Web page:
The Evolution of Exercise
An interesting topic that is often overlooked is the evolution of Exercise. In the beginning of time there was no such thing as “exercise.” People have always moved to survive but as modern society developed so came activities like hula hoop, hopscotch or other games that were seen as fun activities more than exercise. Weight training came along as part of school athletics and even in the days of aerobic workouts like Jazzercise, one could consider this is be more recreational than a strenuous workout. Slowly over the years workout activities progressed as did the intensity of the workout. For example, you might recall names like Tae Bo or spinning. Those of us in our 40s and 50s were taught “no pain, no gain.” Then programs like CrossFit and boot camps surfaced pushing people to hit personal bests and hit maximum calorie burns. Some of these more intense workout programs challenge an everyday person to lift heavy weights and complete military style workouts regardless of their fitness levels or other postural problems resulting in injury or long-term vulnerability to the muscles and joints.
Now for the good news. In this day and age, we have more science and technology to support our exercise programming. We no longer need to follow a “no pain no gain” belief, and we can get back to enjoying movement and customizing our exercise for what is best for our individual needs. It’s time to realize that our bodies are like financial investments, there are no “get rich quick” tricks. You must be patient, and consistently contribute to benefits over time. My goal over the next year is to get you to enjoy movement again and invest in yourself. This may be with a trainer, gym or subscription but mainly with an investment of time. Invest the time in yourself and your body. It is not about rushing through workout just to get it done, but to be mindful in it and enjoy it. When we enjoy something, we get into a flow. A flow that when you are doing something time flies by because you are mentally engaged and enjoying the process of the action.
The first step toward accomplishing this flow in exercise includes stretching. What is stretching? Stretching encompasses many different actions and styles of movement. First, I would like for you to realize that muscles alone don’t have any stretch properties. You can’t take a slab of meat and stretch it. You can pound it out, but not literally stretch it like a rubber band. A good analogy for our muscles is Velcro on your child’s shoes. They have interlocking pieces that will overlap and shorten or lengthen. And just as we have learned with our children’s shoes, if we don’t completely overlap the pieces, they won’t hold as tightly as if they were crossed completely. Our muscles can lengthen and shorten like Velcro, but at some point, the strength is compromised if lengthened too much.
So, what does that mean to me, you ask? I am guessing that many of you reading this haven’t been faithful to a stretching routine. Maybe you feel like stretching won’t get you to your desired results. Try to let go of the engrained belief that pulling on a muscle will get it to relax. Instead, when stretching think of reaching two points away from each other to create tension like in a spring. The more you reach one area of your body away from another, the muscle (spring) will create more tension and get stronger. As your muscles get stronger in these lengthened positions, you will become more flexible and able to move more in that direction and less tight or restricted in your movement.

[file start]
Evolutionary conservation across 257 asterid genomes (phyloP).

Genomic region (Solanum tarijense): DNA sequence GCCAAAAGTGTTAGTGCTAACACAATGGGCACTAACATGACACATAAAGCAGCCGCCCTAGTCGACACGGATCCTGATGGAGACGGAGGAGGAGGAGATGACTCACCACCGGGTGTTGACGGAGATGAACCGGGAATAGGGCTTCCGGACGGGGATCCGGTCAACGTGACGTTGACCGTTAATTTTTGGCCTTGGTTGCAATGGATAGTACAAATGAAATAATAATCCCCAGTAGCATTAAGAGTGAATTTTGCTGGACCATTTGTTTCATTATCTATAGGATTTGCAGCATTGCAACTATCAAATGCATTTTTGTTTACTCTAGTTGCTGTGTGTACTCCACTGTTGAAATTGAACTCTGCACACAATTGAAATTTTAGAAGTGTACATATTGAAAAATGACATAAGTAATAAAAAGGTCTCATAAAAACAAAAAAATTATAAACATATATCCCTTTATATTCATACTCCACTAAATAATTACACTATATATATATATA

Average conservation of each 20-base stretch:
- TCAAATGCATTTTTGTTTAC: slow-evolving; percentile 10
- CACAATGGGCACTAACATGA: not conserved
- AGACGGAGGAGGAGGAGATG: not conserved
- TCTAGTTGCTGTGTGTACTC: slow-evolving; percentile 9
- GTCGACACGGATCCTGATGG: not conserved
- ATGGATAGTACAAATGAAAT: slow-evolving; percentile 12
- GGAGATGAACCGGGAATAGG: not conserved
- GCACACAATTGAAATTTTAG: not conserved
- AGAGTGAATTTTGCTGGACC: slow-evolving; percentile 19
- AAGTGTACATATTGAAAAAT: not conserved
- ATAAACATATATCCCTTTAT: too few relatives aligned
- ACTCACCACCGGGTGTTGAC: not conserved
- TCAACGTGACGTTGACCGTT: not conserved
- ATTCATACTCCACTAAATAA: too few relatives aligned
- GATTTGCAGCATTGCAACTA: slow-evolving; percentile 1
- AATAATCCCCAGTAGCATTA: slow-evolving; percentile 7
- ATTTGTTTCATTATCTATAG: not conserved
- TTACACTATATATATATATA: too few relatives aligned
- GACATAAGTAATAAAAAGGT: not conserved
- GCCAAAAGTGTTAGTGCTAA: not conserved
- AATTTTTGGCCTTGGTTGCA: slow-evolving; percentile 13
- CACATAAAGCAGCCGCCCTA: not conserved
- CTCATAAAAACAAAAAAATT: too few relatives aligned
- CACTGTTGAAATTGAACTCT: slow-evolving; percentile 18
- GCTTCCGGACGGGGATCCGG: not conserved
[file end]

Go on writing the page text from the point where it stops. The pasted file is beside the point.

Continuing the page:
This new mindful stretching concept might be hard to grasp, but stay with me. It’s similar to the older concept of stretching, it just needs a little tweaking. Our muscles, like a lot of our personalities, don’t like to be forced to do anything. If you find a motion in the body that doesn’t like to move, GENTLY hold that movement, try not to force or push. Make sure it is gentle and not uncomfortable. The body wants to comply with what you are asking but sometimes needs to be trained or retrained. You only need to hold for a short moment, reset to neutral then try a few more times to reinforce or open up the range of motion. The difference is you are taking yourself into the movement instead of pushing yourself with another part of your body or an outside force like the floor, wall or bench.
Another important component to this mindful movement process is your breathing. So many practices say to breath, but what does that really mean? Truth is, our breath is super powerful. It can calm us down; it can excite us, and it can also activate muscles in our body. When you are GENTLY moving into these tight motions exhale into the area(s) that feel tight or restricted. Then when you inhale try to keep this engagement then try another breath to accomplish even more. If you can tune into this superpower of your body, you will gain real connection with your body and find yourself engaged in a flow that will empower you to eliminate pains or discomforts you have been experiencing for years.
For some of you this may sound simple and easy to implement but for many these concepts are new and hard to grasp. My next video series will demonstrate and provide examples of mindful stretching and breathing to help you on your personal journey. If you dedicate the time to tap into this superpower of the human body, you will start to find your flow which will lead you to feel better and have more control over your body. Invest in yourself by taking just a few minutes to tap into this power and realize we have come full circle back to moving to survive in this world again.
M.A.T. Specialist, N.S.C.A. Strength and Conditioning Specialist, N.A.S.M. Performance Exercise Specialist, Peak Pilates Instructor